2001-2002 Warner G. Rice Humanities
Award Recipient
Tuesday, March 26
4:10 pm
Pendleton Room, Michigan Union
Presented by
_LSA

creating an exposition hinting at one
film but turning into something com-
pletely different. Finally, "Shrek" deliv-
ered a very clever and humorous tale
that appealed to children and adults, but
the Academy would not be caught dead
giving a screenplay award to an animat-
ed picture.
In the original screenplay category,
the two favorites are "Memento" and
"Gosford Park." It is truly a toss up as
for who will win, and each would be a
worthy winner. This reviewer is going to
give the edge to Julian Fellowes' "Gos-
ford Park" which has earned itself four
awards so far. Julian Fellowes is an actor
turned screenwriter, and it shows in all
the wonderful and dialogue and charac-
ters he created.
The screenplay for "Memento"
deserves to take home the Oscar, and it
has won many critics' awards already,
but the Academy has proved that it is not
too fond of the Guy Pearce picture by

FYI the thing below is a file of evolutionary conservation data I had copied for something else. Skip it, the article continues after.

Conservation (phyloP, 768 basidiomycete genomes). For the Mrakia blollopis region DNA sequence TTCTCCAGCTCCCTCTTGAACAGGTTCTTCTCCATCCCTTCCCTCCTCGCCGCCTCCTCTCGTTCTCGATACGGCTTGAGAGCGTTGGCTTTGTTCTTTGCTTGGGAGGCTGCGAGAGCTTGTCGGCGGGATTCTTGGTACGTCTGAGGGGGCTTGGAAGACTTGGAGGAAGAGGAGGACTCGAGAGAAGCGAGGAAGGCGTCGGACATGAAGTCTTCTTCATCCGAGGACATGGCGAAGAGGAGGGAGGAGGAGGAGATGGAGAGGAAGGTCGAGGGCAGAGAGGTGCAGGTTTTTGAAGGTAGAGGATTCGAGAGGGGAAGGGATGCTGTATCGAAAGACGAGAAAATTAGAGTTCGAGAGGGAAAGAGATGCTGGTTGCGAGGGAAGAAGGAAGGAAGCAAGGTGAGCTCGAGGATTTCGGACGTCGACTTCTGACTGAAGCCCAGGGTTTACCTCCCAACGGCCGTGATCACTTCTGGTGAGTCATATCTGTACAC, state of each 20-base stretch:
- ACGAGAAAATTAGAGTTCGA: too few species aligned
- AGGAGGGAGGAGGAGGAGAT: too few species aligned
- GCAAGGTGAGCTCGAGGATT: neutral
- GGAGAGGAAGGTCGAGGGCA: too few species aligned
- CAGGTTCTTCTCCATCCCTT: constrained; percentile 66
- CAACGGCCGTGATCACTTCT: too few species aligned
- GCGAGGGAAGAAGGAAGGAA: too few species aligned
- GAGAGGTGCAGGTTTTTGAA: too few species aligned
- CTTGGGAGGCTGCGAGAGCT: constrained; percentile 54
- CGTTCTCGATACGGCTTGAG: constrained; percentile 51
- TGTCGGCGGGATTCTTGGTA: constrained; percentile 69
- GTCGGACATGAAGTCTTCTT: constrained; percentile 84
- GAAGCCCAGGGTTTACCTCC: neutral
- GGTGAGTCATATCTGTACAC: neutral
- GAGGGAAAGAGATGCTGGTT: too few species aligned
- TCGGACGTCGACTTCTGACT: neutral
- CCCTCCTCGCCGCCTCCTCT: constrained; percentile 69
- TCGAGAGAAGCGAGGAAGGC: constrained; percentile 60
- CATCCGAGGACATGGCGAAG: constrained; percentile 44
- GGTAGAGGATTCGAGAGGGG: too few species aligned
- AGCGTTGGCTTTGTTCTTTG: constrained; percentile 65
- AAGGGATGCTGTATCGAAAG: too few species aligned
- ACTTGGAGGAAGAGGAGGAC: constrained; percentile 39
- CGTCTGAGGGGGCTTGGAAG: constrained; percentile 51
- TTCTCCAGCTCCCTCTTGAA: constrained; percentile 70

only honoring it with two nominations.
With story help from his brother
Jonathon, Christopher Nolan wrote one
of the most cleverly crafted and inven-
tive scripts ever (that's right, ever). The
story itself is quite good, but the imagi-
native structure is what gives its punch.
Several studios rejected the screenplay
because they found it too confusing -
now Nolan is getting the last laugh.
Wes Anderson and Owen Wilson col-
laborated on "The Royal Tenenbaums;'
mixing offbeat, subtle humor with beau-
tiful sequences of honest family emo-
tion. The Oscars are not ready to
embrace the "Rushmore" creators yet,
but one day they will have their chance
to thank their moms and teachers on the
stage at the Kodak Theater.
"Monster's Ball" is an excellent
melodrama that deals with real-life